Anne: See the beauty in it. How their plate looks, all spaced out, that’s how their brain works.
Carol: That’s right.
Anne: They’ve got different compartments, different tracks, and there’s got a lot of space between that, you know, to get divided up.
Carol: I had to ask my Type 4 grandson when he was little if he wanted his sandwich cut in half or in triangles.
Anne: And he’ll know.
Carol: Not because he insisted, I wanted him to have a say. The point of that was I’m being forced to cut the sandwich to appeal to this kid. It was not at all.
Anne: You’ve got to let go of that.
Carol: It was, “I’m going to invite his feedback so he feels he had a say over his sandwich and how it all got put together so he’ll want to eat it.”
Anne: There’s some other experiences from some parents. She says, “My son is bothered if there’s a strong smell coming from the food and refuses to eat food he’s not familiar with or doesn’t look…or like the smell of it.” The familiarity.
Carol: That can be related in the Type 2 podcast, that they’re just…for different reasons, they’re overstimulated and just too much movement, too strong a smell, too strong of a flavor at this point.
Anne: That kind of goes along with what this next parent said. She said, her daughter only likes a few items in front of her at a time. I’ve noticed with foods like soups or with a lot of different veggies, she gets overwhelmed and fusses.
Carol: Too many moving parts.
Anne: And so, she just likes the simple foods. And I’ve definitely seen that with Type 4s.
Carol: That’s a really good thought. Maybe six, seven items on a plate is just too many.
Anne: Too much to think through.
Carol: Maybe your child’s food item quota is three. I mean, who thinks about this stuff? That’s the beauty of this whole system.
Anne: Seriously. You’re looking at it from a different perspective.
Carol: Parents are thinking, “I have a difficult child, they just aren’t willing to cooperate.” Well, no. Yeah, they’re being… Because you’re not tuning into their preferences to set them up to be easily cooperative, where those children are getting disciplined for being stubborn and not eating versus, well, they just want a little say here. They want to feel they have an authority over what’s being put in their bodies.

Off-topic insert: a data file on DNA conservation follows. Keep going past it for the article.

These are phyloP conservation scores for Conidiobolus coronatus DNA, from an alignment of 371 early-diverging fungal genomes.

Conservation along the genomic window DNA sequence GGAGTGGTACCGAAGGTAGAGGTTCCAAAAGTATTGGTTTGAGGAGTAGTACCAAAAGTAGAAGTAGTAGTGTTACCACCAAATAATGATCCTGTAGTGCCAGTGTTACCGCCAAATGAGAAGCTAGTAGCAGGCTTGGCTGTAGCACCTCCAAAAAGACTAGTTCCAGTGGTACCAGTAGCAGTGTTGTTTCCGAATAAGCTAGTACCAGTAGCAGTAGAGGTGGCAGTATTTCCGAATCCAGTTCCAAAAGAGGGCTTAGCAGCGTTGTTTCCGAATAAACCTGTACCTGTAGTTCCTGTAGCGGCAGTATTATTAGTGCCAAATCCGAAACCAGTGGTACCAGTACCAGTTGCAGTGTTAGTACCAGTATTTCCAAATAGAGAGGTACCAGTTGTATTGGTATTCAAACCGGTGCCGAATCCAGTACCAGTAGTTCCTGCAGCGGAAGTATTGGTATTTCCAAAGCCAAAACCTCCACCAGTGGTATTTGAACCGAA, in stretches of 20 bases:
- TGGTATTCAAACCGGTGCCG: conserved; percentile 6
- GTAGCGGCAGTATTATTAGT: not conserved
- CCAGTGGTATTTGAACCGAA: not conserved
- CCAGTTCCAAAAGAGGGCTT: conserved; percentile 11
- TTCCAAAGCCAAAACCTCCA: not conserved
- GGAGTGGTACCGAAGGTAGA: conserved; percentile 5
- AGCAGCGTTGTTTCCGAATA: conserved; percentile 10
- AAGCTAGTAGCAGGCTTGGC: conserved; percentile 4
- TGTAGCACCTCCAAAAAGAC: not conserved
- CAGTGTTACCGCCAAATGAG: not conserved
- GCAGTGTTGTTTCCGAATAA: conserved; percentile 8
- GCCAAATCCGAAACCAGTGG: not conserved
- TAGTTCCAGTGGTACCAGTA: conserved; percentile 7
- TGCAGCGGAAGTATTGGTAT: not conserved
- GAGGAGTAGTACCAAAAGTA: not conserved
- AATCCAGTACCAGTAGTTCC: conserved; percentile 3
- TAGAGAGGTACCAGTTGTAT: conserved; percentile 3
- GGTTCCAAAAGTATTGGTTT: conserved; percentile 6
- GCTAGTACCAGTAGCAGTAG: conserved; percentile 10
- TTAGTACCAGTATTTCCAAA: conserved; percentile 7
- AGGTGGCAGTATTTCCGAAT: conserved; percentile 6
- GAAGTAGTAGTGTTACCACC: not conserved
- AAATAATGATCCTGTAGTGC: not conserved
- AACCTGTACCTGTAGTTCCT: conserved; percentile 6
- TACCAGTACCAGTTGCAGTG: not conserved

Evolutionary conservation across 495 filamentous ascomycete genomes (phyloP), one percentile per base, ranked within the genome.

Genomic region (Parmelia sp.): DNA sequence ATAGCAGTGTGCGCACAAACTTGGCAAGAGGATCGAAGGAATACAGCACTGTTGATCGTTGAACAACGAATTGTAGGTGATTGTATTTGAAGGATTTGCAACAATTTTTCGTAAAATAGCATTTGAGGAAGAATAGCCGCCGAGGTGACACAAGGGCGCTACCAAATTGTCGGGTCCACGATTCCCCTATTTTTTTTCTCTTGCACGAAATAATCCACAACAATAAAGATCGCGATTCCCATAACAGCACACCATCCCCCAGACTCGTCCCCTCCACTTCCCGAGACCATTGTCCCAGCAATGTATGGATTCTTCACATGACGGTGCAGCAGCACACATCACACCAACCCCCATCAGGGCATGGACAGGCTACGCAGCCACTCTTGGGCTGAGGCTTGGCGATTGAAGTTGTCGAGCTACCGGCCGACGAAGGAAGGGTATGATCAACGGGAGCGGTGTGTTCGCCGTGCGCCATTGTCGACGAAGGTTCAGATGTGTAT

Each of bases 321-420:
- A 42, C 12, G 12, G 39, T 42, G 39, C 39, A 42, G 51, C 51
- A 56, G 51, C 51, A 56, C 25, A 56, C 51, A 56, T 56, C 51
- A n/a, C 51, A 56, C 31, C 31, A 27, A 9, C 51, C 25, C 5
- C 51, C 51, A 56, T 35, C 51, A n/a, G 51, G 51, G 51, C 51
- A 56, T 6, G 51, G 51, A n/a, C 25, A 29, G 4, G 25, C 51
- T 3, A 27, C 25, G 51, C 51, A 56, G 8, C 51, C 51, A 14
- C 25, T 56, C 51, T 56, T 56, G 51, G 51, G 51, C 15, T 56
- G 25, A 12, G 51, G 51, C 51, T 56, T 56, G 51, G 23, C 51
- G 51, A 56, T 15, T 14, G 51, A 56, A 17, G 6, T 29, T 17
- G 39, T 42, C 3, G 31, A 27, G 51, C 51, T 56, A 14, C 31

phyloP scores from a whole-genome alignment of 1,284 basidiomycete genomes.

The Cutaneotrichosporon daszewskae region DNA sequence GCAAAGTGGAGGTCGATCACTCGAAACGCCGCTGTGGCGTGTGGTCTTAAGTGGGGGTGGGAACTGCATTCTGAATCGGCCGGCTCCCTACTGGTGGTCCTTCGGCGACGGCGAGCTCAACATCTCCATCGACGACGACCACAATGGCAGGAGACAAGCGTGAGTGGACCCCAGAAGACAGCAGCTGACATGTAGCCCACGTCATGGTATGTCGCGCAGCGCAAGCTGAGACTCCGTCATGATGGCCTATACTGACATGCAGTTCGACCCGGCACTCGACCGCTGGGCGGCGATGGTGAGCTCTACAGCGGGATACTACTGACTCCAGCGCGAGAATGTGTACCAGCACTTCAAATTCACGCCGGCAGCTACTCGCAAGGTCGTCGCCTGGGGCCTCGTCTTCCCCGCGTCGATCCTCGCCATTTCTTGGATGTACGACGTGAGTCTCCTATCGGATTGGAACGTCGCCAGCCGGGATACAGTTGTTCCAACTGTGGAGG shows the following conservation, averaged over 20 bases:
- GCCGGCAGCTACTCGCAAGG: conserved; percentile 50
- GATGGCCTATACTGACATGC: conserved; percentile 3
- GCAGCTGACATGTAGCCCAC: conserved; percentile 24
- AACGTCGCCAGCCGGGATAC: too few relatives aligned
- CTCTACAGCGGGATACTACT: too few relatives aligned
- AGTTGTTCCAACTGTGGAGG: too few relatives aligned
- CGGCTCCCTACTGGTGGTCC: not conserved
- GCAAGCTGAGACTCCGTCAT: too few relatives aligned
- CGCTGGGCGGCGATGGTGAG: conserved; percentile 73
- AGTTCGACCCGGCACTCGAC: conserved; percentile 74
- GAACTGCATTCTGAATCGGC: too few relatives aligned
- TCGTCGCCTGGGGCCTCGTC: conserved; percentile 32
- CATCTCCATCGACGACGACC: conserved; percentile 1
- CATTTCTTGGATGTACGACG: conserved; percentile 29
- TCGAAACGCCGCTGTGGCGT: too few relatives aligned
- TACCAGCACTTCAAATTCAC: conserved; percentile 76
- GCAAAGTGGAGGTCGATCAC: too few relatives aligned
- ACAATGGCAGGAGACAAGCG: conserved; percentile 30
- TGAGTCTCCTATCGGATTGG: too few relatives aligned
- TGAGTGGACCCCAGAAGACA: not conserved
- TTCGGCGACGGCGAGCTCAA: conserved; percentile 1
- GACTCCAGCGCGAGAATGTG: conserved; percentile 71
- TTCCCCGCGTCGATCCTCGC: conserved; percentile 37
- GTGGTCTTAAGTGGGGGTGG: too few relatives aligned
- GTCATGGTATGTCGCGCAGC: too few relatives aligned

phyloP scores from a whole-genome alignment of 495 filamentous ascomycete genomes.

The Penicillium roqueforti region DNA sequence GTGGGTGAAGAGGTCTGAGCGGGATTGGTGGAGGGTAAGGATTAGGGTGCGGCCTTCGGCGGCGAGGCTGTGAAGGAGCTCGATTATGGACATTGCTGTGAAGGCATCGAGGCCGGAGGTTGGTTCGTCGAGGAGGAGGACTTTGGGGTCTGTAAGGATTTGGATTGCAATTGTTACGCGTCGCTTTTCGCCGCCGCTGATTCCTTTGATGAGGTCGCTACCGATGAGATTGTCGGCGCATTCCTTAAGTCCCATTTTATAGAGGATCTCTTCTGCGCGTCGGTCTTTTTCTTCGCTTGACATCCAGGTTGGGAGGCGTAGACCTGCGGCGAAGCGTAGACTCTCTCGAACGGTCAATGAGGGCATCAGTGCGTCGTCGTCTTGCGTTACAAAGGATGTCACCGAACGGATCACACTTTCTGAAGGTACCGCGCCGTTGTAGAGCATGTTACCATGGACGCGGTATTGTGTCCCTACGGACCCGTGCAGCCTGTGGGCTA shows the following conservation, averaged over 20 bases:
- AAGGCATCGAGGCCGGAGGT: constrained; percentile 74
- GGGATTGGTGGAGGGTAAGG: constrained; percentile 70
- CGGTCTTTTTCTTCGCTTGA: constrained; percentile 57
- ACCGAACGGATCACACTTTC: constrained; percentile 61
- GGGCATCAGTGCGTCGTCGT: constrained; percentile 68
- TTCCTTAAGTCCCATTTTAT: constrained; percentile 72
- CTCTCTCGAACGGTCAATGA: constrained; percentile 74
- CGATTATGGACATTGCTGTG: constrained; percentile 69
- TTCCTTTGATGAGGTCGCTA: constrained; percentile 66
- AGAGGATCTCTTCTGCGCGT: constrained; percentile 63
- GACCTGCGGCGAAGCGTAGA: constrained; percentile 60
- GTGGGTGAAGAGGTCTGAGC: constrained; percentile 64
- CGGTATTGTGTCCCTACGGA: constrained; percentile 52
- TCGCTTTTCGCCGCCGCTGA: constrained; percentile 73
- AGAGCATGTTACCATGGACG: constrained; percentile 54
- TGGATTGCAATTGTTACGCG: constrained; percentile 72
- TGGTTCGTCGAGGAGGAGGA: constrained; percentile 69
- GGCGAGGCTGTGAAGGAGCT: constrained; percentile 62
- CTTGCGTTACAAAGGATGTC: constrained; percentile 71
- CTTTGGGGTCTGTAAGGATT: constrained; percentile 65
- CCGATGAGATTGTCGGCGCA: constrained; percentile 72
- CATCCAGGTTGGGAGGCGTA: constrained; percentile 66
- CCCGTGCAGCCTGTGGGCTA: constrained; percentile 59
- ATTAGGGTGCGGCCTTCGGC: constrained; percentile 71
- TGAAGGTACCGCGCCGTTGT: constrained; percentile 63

Anne: And, you know, there’s another story from a parent that she said they were going on a scout camp trip and he refused to deal with anyone complaining about meals. And so they took it into their own hands and they tested all the foods and they tried them out, gave them that time that we talked about in the beginning to try curries and stews and different sandwiches, enchiladas, and she said that he was able to do it. And he’s now…he’ll try almost any food offered to him, but he’s just as comfortable eating the same things every day.
Carol: Oh, that’s good.
Anne: So I think that’s kind of a good way to look at it. Like, yeah, you can have that repetition, but kind of building that ability to be adaptable when scenarios need.
Carol: I would say, you know, there’s probably some parents out there who’d roll their eyes and think, you know, you shouldn’t have to go to all that trouble. Children should just, you know, get over it and eat blah, blah, blah. But it’s like, no, this is about a lot more than just the situation. It’s about honoring a child and their process in life.
Anne: At 12 years old, headed out on a scout camp trip with a bunch of other boys, like how much better that experience went for him? That is parents’ help.